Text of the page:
Why You Should Use Photoshop
When you are creating a media text for your coursework, you need to encode your message with an effective combination of elements to ensure it has the right impact on your target audience. Put simply, your texts have to look good.
Adobe Photoshop has a great set of tools for changing the brightness and contrast of your photographs, developing colourful and eye-catching headlines, fine-tuning a website logo, and designing the marketing materials for a print campaign.
You can build appropriate media products by using the filters on your phone or image-editing apps online, but Photoshop has a more comprehensive range of features that will help you meet the demands of the coursework brief and achieve the top grade.
Do not be daunted when you open the software for the first time. The interface is scary. The number of tools and panels can be disorientating. But our guides and tutorials will help you achieve pixel-perfect results in your coursework.
If you are already familiar with the workspace and want to practise some of the basic skills, go ahead and jump straight into our first Photoshop exercise which focuses on using the type tool to create text layers. Our second series of tasks will develop your ability to use the rectangle tool and both the properties and layers panels.
Open Photoshop, click the “create new” button, select a default document, and let’s get started.
The Photoshop Interface
No matter which version of Photoshop you are using, the program’s interface is complicated and unwelcoming, but our quick tour will help you find your way around the different areas.
First, running along the top of the screen is your typical menu bar. You can access most of the commands, functions and windows from this menu. Again, do not worry about all the options that suddenly appear in the submenus because you will become more familiar with these features as you work your way through our guides and exercises.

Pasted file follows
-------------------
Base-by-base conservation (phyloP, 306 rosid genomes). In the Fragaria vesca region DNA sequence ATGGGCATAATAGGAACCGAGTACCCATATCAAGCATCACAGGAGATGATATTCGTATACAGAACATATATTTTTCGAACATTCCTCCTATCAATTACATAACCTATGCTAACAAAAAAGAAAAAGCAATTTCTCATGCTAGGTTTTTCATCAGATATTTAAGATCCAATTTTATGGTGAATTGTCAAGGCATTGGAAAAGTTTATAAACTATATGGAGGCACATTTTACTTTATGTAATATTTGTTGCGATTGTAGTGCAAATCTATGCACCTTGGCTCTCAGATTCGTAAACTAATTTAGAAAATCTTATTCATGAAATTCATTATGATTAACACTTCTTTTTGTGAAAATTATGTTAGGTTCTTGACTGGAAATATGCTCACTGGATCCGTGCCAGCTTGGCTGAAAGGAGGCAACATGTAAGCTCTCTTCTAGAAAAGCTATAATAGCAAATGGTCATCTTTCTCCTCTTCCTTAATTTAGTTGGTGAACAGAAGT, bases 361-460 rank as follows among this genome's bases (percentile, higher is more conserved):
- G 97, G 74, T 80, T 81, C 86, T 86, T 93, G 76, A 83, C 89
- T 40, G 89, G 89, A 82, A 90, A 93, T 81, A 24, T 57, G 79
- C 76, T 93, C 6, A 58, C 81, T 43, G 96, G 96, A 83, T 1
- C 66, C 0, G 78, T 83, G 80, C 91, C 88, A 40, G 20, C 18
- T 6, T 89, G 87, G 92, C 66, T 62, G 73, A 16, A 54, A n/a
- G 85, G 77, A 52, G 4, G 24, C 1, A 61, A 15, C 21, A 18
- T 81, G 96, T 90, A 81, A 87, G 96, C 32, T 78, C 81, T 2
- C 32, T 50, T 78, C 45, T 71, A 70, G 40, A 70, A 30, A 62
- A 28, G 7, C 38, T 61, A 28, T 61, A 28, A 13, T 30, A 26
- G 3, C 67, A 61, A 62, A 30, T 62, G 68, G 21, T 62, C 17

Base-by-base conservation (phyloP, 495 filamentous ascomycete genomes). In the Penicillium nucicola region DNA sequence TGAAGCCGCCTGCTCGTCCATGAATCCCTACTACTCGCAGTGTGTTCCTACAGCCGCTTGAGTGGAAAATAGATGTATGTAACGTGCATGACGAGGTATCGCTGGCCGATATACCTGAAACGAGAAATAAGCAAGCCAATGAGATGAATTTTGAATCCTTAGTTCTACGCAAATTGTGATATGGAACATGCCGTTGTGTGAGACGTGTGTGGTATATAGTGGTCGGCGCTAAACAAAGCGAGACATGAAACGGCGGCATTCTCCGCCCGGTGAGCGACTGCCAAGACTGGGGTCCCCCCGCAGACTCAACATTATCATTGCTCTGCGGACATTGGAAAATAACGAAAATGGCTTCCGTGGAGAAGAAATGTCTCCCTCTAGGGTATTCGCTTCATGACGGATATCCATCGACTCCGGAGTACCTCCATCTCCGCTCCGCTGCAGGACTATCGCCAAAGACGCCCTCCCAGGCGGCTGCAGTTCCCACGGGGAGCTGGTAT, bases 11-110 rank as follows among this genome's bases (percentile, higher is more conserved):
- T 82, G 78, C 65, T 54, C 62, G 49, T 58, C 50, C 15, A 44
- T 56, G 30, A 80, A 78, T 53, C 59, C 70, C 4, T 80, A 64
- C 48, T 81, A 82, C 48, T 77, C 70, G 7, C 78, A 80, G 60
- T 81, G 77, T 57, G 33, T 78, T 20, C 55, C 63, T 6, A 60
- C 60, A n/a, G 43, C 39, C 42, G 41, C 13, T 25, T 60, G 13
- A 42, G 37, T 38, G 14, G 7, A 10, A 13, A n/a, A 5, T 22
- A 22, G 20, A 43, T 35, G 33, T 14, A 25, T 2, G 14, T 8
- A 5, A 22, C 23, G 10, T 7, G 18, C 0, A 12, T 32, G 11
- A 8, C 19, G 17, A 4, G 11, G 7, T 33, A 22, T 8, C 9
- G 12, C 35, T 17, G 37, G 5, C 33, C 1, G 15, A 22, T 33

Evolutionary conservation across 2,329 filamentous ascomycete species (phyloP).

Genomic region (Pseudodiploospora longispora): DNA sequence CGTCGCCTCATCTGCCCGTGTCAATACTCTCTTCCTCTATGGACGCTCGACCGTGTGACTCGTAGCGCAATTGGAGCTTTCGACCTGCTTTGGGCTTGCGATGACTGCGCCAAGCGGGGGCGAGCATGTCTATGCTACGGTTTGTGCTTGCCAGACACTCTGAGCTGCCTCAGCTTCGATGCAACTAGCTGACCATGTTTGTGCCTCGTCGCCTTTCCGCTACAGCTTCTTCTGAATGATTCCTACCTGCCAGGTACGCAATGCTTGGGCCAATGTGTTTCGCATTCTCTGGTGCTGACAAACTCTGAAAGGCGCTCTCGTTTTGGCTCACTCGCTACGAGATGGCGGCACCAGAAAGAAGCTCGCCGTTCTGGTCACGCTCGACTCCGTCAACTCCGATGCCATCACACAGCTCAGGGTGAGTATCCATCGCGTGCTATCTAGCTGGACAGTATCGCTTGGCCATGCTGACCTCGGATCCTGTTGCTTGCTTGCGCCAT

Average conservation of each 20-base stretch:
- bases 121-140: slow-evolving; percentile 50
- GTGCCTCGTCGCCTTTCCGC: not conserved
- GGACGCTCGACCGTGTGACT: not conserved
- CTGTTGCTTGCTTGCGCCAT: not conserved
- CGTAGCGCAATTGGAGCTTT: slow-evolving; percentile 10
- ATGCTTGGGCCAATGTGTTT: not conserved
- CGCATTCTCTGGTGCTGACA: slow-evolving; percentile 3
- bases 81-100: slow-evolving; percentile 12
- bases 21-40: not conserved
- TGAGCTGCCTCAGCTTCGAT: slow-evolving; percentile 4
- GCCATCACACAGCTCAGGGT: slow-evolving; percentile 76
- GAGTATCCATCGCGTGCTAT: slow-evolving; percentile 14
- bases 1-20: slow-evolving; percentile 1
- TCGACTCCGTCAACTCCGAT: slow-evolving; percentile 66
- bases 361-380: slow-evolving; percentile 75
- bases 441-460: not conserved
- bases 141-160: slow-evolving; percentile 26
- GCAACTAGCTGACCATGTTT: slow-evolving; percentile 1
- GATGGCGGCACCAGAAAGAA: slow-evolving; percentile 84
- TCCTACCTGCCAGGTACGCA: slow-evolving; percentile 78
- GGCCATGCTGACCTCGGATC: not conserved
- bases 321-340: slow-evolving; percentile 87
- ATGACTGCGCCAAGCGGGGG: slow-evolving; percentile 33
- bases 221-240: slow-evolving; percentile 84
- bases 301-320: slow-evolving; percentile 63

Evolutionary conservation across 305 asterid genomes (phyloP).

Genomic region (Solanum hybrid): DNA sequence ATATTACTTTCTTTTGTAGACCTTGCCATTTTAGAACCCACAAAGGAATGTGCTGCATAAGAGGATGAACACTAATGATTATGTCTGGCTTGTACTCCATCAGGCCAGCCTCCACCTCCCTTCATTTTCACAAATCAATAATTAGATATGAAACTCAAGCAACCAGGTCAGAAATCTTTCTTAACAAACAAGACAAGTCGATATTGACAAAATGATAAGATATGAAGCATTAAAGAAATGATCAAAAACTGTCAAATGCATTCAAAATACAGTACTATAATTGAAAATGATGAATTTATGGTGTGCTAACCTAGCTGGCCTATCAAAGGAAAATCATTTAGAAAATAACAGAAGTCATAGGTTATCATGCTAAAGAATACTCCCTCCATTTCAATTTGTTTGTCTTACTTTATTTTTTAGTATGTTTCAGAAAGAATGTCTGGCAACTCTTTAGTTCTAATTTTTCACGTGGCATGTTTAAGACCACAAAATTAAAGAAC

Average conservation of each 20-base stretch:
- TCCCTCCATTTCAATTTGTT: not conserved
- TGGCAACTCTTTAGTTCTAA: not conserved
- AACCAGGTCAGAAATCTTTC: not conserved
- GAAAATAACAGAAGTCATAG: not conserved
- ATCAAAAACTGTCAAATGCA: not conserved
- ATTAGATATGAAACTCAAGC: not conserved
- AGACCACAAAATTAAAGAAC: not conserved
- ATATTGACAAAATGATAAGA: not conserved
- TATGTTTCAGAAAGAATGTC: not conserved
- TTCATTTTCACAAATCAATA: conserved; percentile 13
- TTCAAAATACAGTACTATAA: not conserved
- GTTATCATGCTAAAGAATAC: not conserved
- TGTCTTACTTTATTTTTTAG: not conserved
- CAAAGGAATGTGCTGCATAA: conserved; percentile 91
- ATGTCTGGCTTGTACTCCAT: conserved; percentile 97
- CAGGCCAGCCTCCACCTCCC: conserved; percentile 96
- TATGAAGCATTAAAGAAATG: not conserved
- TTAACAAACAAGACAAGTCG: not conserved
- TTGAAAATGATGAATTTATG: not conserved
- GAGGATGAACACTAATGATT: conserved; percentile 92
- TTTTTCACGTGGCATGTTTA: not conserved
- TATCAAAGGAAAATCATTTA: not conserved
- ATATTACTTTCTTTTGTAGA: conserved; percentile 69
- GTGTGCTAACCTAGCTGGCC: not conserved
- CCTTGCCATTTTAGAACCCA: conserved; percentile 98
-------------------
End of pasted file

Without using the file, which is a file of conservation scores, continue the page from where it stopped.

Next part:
If you already have the program open, left click on the menu and hover over some of the items. The vast amount of commands should give you a sense of Photoshop’s incredible potential.
Directly underneath the main menu, you will notice the options bar. When you select a tool, this bar will display the various editing tools available for that particular feature. For instance, the following image shows you the options bar for the type tool.
In this example, the typeface is Times New Roman with a regular weight and size 12 font. The text is left-aligned and black in colour. Select a different tool and the options bar will quickly change. If you cannot see the options bar, click “Window” in the menu bar and select “Options” at the bottom of the submenu.
When you are designing your media text or tweaking a template, most of the modifications can be accessed from the options bar.
The third feature is the tools panel which is usually docked on the left of the interface. This long bar contains all the tools you need to edit your images, such as the selection tools and type tool. The move tool is located at the very top of the bar.
You can drag the toolbar to a more convenient place on your screen by clicking and holding the bar at the top of the toolbox.
A few of the tools will be immediately obvious. Pressing the uppercase T icon selects the writing tool and the magnifying class is for zooming in to take a closer look at your image. If you hover a button, you will see a definition of the tool or a video of the function in action.
Be careful because some variations of the tools are hidden. For instance, the circle, rectangle and line tools are all located in the same position on the panel. You might have to right click the button to reveal the list of related tools and the feature you want to use.
Next, in the default workspace, which is known as Essentials, there are lots of panels on the right of your screen. Arranged into tab groups, each panel contains different controls for working with your images. When you see the interface for the first time, do not be overwhelmed. Layers, history and character are really the only three panels you need for your media studies coursework. In fact, you could clear your workspace by closing some of the groups right away. Just leave the layers and history tabs on your screen.
To close a tab group, look for the “hamburger” menu symbol on the top-right corner of the panel. Left click to reveal the menu. Select “close tab group”.